August 30 2014

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2 posts tagged "Greg Krelenstein"

At The Westway, Pandas On Parade


The scariest part of stylist and Mugler creative director Nicola Formichetti’s Friday night “Zombie Panda” Halloween party in New York? The prospect of not getting in. The line outside the Westway was long by 10:30, and the best shot of getting through was a costume worthy of Formichetti himself—the sexy kittens, vampires, and zombies of normal Halloweens didn’t hold much sway. The host himself was wearing a vaguely military getup with blacked-out panda eyes. “A few years ago my friends started calling me ‘Nicopanda’ and the name sort of stuck. It became this extended version of myself as an ‘avatoon’—which is an avatar/cartoon,” Formichetti said. (Much-tattooed pal Rick Genest, a.k.a. Zombie Boy, became part of the panda avatoon family, too—he’s the titular Zombie Panda.)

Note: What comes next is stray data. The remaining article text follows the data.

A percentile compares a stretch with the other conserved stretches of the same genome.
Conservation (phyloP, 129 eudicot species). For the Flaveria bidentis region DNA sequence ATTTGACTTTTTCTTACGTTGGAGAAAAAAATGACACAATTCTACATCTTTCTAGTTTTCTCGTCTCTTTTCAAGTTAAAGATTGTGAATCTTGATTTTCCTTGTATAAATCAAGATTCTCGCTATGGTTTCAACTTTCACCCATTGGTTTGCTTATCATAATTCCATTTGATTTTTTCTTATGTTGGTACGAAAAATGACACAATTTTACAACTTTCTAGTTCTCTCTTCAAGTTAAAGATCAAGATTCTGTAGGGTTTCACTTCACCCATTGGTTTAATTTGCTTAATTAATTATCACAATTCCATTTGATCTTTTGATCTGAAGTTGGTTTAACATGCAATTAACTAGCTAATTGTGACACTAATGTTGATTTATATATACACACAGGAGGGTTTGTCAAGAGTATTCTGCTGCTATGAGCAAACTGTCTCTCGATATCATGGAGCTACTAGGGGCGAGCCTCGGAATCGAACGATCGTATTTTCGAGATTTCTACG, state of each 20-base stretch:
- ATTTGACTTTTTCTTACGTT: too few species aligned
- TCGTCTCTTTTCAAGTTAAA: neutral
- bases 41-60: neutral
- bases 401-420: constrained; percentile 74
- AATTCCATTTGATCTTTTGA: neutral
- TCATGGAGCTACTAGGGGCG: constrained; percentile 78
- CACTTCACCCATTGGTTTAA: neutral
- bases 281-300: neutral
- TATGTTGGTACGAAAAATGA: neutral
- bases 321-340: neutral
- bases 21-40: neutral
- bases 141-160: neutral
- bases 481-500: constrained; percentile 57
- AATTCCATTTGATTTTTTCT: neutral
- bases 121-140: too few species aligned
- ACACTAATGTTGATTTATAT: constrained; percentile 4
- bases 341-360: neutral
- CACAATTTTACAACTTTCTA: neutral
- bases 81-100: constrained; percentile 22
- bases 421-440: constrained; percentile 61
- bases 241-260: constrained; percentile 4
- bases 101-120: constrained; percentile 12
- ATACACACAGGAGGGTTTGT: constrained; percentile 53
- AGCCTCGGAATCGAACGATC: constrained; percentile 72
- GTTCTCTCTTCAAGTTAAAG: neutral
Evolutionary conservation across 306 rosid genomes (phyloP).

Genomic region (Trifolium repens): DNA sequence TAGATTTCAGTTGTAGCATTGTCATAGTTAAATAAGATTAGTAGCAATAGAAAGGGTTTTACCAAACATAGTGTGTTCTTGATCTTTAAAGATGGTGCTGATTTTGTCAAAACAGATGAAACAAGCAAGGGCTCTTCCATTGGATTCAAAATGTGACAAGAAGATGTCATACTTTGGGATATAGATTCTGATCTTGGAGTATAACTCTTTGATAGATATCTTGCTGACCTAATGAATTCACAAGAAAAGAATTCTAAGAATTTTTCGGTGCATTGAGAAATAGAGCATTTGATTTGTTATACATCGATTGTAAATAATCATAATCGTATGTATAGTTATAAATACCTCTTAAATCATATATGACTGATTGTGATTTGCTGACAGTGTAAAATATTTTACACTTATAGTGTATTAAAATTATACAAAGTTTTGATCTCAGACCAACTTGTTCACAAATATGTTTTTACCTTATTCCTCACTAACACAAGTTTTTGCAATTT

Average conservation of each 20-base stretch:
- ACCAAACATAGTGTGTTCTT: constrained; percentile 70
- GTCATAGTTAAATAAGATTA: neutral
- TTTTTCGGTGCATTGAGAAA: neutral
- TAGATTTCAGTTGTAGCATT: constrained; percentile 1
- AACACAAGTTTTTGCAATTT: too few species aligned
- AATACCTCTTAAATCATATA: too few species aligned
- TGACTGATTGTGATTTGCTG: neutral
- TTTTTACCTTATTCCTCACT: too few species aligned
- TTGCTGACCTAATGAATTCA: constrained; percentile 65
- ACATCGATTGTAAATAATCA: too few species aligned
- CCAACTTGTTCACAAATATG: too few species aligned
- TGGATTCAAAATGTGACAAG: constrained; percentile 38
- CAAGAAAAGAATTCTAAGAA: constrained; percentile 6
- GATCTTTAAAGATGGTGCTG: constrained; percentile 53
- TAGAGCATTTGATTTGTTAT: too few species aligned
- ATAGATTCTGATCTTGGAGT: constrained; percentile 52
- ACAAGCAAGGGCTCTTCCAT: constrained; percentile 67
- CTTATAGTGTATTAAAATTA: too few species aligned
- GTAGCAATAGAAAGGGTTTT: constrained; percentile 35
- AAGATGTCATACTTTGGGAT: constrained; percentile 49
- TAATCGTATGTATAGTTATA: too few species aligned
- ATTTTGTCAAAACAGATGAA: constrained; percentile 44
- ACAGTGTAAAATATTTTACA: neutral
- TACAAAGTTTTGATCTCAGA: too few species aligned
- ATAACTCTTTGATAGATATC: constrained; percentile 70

After a performance by The Black Soft, Greg Krelenstein from the Misshapes took over the sound system, spinning pop favorites from Nicki Minaj, Rihanna, and of course, Lady Gaga. Before it became a dance floor, the Westway stage played catwalk for the evening’s best dressed. CLICK FOR A SLIDESHOW of our favorite looks.

Photos: Jilian Amos

God Smiles On The New Museum’s Cocktail Party


Ruffian’s Brian Wolk and Claude Morais, Thakoon Panichgul, the Threeasfour trio, and Marc Jacobs’ betrothed, Lorenzo Martone, were among the hosts at last night’s New Museum Next Generation cocktail party. And true to the event’s name it was a fresh crowd, although not necessarily Younger Than Jesus, the show that’s closing there this Sunday. In keeping with the theme, OMG cocktails were being served on the museum’s glass-walled seventh floor. The vodka, agave nectar, and sparkling water concoctions were named after the, ahem, hottest piece in the exhibit, Daniel Keller and Nik Kosmas’ OMG Obelisk, a black column exclaiming OMG on top in blue lights, with steel pipe torches emitting flames on either side. Not that most of the guests would’ve known. The clouds had parted after a rush-hour storm, which meant that the galleries were mostly empty. The MisShapes’ Geordon Nicol and Greg Krelenstein, et al. preferred the terrace’s sunset rays.

Attached. David X. Prutting / Patrick